Hera was the Olympian queen of the gods, and the goddess of marriage (Roman Juno), the sky and the stars of heaven. She was usually depicted as a beautiful woman wearing a crown and holding a royal, lotus-tipped sceptre, and sometimes accompanied by a lion, cuckoo or hawk.
Some of the more famous myths featuring the goddess include:--
Her marriage to Zeus who seduced her in the guise of a cuckoo bird.
The birth of Hephaistos (Hephaestus) who she produced alone without a father and cast from heaven because he was born crippled.
Her persecution of the consorts of Zeus including Leto, Semele and Alkmene (Alcmena).
Her persecution of Herakles (Heracles) and Dionysos, the favourite bastard sons of Zeus.
The punishment of Ixion, who was chained to a fiery wheel for attempting to violate the goddess.
The assisting of the Argonauts in their quest for the golden fleece, their leader Iason (Jason) being one of her favourites.
The judgement of Paris, in which she competed against Aphrodite and Athene for the prize of the golden apple.
The Trojan War in which she assisted the Greeks.
HERA (Hêra or Hêrê), probably identical with kera, mistress, just as her husband, Zeus, was called erros in the Aeolian dialect (Hesych. s. v.). The derivation of the name has been attempted in a variety of ways, from Greek as well as oriental roots, though there is no reason for having recourse to the latter, as Hera is a purely Greek divinity.
Hera was, according to some accounts, the eldest daughter of Cronos and Rhea, and a sister of Zeus. (Hom. Il. xvi. 432; comp. iv. 58; Ov. Fast. vi. 29.) Apollodorus (i. 1, § 5), however, calls Hestia the eldest daughter of Cronos; and Lactantius (i. 14) calls her a twin-sister of Zeus. According to the Homeric poems (Il. xiv. 201, &c.), she was brought up by Oceanus and Thetys, as Zeus had usurped the throne of Cronos; and afterwards she became the wife of Zeus, without the knowledge of her parents. This simple account is variously modified in other traditions.
Being a daughter of Cronos, she, like his other children, was swallowed by her father, but afterwards released (Apollod. l. c.), and, according to an Arcadian tradition, she was brought up by Temenus, the son of Pelasgus. (Paus. viii. 22. § 2; August. de Civ. Dei, vi. 10.) The Argives, on the other hand, related that she had been brought up by Euboea, Prosymna, and Acraea, the three daughters of the river Asterion (Paus. ii. 7. § 1, &c.; Plut. Sympos. iii. 9); and according to Olen, the Horae were her nurses. (Paus. ii. 13. § 3.) Several parts of Greece also claimed the honour of being her birthplace; among them are two, Argos and Samos, which were the principal seats of her worship. (Strab. p. 413; Paus. vii. 4. § 7; Apollon. Rhod. i. 187.)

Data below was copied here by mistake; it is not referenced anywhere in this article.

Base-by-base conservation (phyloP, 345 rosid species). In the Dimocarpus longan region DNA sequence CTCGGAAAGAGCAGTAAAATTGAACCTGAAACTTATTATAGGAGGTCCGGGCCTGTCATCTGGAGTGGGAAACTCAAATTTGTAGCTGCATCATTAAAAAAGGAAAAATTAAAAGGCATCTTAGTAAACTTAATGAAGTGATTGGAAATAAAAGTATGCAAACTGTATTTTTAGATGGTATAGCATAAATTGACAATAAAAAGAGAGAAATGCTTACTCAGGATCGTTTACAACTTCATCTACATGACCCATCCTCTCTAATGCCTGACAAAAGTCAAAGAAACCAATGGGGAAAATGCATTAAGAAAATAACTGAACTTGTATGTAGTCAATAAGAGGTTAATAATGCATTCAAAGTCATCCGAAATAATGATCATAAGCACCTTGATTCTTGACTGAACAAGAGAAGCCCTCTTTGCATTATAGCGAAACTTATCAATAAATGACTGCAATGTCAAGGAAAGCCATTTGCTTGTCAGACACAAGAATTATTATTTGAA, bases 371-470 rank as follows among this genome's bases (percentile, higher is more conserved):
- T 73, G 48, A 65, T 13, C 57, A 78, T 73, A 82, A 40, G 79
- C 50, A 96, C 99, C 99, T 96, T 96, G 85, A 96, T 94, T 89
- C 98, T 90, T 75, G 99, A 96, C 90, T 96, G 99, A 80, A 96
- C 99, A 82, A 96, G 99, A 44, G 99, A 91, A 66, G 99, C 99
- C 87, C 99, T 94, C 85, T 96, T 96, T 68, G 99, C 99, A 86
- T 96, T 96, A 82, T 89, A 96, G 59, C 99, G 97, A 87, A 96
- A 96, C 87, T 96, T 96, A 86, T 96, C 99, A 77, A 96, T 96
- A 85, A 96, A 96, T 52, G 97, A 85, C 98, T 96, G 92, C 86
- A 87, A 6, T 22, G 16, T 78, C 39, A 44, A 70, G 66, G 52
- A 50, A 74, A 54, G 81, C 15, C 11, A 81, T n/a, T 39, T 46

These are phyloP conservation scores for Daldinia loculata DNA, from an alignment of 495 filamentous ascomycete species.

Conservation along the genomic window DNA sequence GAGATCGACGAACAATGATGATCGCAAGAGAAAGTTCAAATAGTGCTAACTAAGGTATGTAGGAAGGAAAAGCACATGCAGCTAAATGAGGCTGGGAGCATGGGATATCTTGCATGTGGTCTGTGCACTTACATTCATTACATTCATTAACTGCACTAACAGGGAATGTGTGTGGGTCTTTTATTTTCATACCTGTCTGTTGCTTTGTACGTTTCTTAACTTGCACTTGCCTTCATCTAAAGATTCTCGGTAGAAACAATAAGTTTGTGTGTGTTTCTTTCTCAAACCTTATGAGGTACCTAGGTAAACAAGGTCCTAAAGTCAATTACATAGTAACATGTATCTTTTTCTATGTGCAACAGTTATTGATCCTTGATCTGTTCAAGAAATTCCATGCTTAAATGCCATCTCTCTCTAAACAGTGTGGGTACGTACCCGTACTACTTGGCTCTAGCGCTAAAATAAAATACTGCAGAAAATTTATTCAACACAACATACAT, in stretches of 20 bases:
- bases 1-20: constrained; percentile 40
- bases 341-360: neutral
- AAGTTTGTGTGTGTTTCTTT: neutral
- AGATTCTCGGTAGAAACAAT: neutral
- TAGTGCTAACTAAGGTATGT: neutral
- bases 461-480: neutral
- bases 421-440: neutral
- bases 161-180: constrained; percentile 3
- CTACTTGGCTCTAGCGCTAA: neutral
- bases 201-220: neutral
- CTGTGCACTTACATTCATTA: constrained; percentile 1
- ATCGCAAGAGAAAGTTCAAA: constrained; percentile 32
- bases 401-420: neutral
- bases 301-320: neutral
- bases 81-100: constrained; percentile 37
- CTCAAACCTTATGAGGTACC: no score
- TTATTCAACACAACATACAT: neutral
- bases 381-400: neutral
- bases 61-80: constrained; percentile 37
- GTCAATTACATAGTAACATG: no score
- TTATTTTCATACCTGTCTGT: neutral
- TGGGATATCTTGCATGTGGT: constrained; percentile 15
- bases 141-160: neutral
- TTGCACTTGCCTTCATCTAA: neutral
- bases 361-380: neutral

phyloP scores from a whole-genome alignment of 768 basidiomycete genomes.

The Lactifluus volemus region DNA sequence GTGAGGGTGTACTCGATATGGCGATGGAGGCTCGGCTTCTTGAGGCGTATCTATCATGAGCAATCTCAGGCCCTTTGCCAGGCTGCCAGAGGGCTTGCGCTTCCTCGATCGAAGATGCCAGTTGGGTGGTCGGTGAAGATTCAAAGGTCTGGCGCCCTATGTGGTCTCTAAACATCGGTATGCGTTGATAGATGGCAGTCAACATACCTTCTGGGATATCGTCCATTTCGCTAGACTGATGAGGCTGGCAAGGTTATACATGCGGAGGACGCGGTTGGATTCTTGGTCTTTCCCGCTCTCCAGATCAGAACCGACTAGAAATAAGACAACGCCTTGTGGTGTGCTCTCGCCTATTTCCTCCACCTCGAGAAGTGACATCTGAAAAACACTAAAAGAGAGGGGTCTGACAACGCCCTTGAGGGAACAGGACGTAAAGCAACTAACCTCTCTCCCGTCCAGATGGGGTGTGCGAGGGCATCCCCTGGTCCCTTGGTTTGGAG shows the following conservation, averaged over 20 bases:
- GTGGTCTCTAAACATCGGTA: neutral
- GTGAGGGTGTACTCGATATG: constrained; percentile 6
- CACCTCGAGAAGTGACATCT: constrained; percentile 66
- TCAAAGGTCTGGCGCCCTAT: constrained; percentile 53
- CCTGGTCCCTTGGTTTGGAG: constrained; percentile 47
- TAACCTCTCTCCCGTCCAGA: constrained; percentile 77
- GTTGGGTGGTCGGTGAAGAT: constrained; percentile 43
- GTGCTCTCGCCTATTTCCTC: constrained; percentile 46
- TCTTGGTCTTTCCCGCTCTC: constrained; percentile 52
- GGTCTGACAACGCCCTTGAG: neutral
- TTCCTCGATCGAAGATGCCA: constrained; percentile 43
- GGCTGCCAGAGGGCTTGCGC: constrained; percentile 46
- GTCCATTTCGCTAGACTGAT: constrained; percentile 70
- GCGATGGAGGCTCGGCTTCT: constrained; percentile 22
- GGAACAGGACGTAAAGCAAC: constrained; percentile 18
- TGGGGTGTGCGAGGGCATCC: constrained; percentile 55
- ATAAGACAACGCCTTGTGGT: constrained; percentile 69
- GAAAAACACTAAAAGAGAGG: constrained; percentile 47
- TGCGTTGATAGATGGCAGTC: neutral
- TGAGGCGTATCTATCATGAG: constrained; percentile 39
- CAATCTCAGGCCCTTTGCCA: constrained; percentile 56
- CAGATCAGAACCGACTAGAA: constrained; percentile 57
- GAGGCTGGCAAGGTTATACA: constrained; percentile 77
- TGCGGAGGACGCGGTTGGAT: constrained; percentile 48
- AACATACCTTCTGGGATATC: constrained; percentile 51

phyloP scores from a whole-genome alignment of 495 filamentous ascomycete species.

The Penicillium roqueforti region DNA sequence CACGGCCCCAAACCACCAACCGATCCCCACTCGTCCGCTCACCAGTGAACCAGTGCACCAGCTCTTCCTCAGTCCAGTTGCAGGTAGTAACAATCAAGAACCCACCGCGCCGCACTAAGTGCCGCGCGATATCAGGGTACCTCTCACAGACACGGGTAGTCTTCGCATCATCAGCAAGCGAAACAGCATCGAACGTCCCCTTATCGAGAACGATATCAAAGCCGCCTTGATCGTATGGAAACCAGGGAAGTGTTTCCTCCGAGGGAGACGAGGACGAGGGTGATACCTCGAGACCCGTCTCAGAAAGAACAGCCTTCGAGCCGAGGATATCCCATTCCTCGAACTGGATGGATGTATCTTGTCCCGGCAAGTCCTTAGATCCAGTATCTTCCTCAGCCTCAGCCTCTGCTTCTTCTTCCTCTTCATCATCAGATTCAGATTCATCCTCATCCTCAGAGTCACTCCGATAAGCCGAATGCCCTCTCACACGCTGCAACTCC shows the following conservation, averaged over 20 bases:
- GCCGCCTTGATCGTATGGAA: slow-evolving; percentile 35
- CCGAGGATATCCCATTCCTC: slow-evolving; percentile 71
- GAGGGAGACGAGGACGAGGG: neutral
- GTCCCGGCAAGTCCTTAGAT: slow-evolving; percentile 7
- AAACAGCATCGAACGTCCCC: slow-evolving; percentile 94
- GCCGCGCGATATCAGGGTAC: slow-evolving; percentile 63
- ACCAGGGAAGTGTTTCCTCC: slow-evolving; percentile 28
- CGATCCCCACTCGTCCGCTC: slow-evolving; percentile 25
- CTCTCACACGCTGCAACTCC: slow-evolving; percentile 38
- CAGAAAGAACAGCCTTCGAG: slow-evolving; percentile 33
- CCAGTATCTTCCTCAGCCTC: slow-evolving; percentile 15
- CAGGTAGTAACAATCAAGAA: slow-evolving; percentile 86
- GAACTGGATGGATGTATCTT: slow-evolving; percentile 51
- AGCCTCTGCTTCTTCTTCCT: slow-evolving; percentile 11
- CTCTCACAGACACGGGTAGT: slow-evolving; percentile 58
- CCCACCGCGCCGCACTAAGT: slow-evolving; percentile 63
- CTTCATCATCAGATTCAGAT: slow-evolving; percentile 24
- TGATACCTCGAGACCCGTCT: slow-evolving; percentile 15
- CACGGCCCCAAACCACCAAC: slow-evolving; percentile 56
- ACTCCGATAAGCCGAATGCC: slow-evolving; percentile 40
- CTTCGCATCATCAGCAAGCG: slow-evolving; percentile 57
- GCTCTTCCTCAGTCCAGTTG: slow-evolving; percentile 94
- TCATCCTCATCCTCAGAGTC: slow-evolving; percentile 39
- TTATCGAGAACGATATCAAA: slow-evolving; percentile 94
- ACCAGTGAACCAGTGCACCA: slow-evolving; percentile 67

Her marriage with Zeus also offered ample scope for poetical invention (Theocrit. xvii. 131, &c.), and several places in Greece claimed the honour of having been the scene of the marriage, such as Euboea (Steph. Byz. s. v. Karustos), Samos (Lactant. de Fals. Relig. i. 17), Cnossus in Crete (Diod. v. 72), and Mount Thornax, in the south of Argolis. (Schol. ad Theocrit. xv. 64; Paus. ii. 17. § 4, 36. § 2.) This marriage acts a prominent part in the worship of Hera under the name of hieros gamos; on that occasion all the gods honoured the bride with presents, and Ge presented to her a tree with golden apples, which was watched by the Hesperides in the garden of Hera, at the foot of the Hyperborean Atlas. (Apollod. ii. 5. § 11; Serv. ad Aen. iv. 484.)
The Homeric poems know nothing of all this, and we only hear, that after the marriage with Zeus, she was treated by the Olympian gods with the same reverence as her husband. (Il. xv. 85, &c.; comp. i. 532, &c., iv. 60, &c.) Zeus himself, according to Homer, listened to her counsels, and communicated his secrets to her rather than to other gods (xvi. 458, i. 547). Hera also thinks herself justified in censuring Zeus when he consults others without her knowing it (i. 540, &c.); but she is, notwithstanding, far inferior to him in power; she must obey him unconditionally, and, like the other gods, she is chastised by him when she has offended him (iv. 56, viii. 427, 463). Hera therefore is not, like Zeus, the queen of gods and men, but simply the wife of the supreme god. The idea of her being the queen of heaven, with regal wealth and power, is of a much later date. (Hygin. Fab. 92; Ov. Fast. vi. 27, Heroid. xvi. 81; Eustath. ad Hom. p. 81.) There is only one point in which the Homeric poems represent Hera as possessed of similar power with Zeus, viz. she is able to confer the power of prophecy (xix. 407). But this idea is not further developed in later times. (Comp. Strab. p. 380; Apollon. Rhod. iii. 931.)